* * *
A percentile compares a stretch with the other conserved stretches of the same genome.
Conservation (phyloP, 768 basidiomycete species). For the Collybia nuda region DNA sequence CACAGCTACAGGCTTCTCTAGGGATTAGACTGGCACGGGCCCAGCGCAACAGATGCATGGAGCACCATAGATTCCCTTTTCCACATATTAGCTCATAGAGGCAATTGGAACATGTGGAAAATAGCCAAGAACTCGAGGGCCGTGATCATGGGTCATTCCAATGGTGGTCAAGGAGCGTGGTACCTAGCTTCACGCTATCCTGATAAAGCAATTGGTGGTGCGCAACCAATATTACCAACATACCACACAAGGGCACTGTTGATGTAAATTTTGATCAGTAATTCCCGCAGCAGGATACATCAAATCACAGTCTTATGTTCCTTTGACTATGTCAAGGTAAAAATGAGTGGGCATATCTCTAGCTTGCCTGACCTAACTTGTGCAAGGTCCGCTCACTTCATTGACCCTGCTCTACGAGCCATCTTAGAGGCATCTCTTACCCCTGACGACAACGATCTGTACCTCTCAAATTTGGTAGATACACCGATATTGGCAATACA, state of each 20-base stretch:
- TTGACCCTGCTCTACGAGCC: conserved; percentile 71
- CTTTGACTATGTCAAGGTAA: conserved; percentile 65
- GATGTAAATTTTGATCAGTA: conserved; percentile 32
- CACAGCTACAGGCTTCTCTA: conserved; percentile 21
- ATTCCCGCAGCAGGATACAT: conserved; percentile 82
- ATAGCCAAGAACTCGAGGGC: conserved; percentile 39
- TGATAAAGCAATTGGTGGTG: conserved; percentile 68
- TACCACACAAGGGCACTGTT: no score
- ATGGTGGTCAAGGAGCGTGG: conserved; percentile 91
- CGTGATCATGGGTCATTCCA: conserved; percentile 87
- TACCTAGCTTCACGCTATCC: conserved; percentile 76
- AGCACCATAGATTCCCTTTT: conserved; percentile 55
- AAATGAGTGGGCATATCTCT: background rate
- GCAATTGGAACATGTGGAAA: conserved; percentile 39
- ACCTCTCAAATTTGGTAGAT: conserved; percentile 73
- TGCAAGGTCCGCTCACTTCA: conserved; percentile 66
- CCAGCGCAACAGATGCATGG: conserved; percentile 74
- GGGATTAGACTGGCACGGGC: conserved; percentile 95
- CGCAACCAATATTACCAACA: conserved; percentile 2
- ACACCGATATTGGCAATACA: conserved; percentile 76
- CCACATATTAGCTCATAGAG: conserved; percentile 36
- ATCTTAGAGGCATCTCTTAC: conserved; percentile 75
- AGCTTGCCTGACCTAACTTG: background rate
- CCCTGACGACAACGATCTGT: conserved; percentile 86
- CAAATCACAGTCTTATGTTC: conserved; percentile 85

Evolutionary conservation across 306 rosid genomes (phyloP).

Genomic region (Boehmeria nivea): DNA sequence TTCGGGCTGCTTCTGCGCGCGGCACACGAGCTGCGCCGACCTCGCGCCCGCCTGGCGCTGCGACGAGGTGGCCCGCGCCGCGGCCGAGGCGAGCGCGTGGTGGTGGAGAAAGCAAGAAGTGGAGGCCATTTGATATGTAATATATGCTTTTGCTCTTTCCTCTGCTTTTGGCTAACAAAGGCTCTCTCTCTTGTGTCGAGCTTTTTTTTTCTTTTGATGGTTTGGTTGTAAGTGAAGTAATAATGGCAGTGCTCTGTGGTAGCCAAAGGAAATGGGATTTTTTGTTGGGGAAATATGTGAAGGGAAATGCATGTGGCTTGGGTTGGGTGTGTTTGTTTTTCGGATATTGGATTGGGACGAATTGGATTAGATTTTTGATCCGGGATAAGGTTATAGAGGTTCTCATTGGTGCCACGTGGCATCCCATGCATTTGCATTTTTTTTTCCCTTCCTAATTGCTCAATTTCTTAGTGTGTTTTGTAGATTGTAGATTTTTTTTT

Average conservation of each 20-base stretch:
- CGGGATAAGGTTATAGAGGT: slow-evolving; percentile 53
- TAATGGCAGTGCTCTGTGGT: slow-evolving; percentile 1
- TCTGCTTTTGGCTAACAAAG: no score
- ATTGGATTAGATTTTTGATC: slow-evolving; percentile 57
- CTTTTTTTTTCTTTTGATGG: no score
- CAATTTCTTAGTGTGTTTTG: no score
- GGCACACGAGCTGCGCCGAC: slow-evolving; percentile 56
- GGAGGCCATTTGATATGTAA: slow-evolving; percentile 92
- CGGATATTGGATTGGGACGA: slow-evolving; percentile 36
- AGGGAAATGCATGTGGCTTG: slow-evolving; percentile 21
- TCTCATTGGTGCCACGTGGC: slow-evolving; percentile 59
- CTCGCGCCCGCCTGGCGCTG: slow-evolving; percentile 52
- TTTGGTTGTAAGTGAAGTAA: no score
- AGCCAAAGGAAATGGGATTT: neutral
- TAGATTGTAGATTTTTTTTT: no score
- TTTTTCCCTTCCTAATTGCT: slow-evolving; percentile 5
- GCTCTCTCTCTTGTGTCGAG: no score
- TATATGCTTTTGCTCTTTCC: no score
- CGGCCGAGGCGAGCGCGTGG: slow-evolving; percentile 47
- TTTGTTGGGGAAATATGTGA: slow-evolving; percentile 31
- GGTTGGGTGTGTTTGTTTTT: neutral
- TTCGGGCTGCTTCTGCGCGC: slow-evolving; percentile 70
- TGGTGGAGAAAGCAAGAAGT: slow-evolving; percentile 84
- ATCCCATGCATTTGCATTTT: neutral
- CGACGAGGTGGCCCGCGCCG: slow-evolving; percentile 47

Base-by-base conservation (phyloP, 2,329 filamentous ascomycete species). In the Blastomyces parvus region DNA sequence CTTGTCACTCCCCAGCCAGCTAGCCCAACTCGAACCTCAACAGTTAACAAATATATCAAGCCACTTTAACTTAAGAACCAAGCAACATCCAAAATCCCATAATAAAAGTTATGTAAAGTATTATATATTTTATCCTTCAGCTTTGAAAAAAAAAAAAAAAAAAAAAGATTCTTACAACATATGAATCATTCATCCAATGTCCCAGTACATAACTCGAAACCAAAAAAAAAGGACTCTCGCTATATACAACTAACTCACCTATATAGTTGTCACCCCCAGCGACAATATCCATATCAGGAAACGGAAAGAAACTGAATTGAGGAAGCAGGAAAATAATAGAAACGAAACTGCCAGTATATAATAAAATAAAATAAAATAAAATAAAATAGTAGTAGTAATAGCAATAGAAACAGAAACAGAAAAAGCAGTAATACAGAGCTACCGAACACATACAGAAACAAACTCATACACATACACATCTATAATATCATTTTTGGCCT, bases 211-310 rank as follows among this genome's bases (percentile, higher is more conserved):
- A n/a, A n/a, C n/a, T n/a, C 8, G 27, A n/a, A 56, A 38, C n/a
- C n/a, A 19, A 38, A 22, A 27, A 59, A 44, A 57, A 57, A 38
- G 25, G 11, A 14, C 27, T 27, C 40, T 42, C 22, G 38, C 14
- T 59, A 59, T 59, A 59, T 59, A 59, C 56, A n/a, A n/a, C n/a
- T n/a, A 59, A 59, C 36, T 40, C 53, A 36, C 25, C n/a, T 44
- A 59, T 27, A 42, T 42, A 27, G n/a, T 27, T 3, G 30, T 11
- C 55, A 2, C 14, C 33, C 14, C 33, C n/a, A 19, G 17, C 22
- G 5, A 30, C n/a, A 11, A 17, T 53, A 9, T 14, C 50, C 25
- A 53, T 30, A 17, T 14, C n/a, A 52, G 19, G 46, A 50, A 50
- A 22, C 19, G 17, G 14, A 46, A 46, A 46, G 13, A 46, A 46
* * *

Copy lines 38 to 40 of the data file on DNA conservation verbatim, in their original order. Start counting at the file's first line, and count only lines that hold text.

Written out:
- GGAGGCCATTTGATATGTAA: slow-evolving; percentile 92
- CGGATATTGGATTGGGACGA: slow-evolving; percentile 36
- AGGGAAATGCATGTGGCTTG: slow-evolving; percentile 21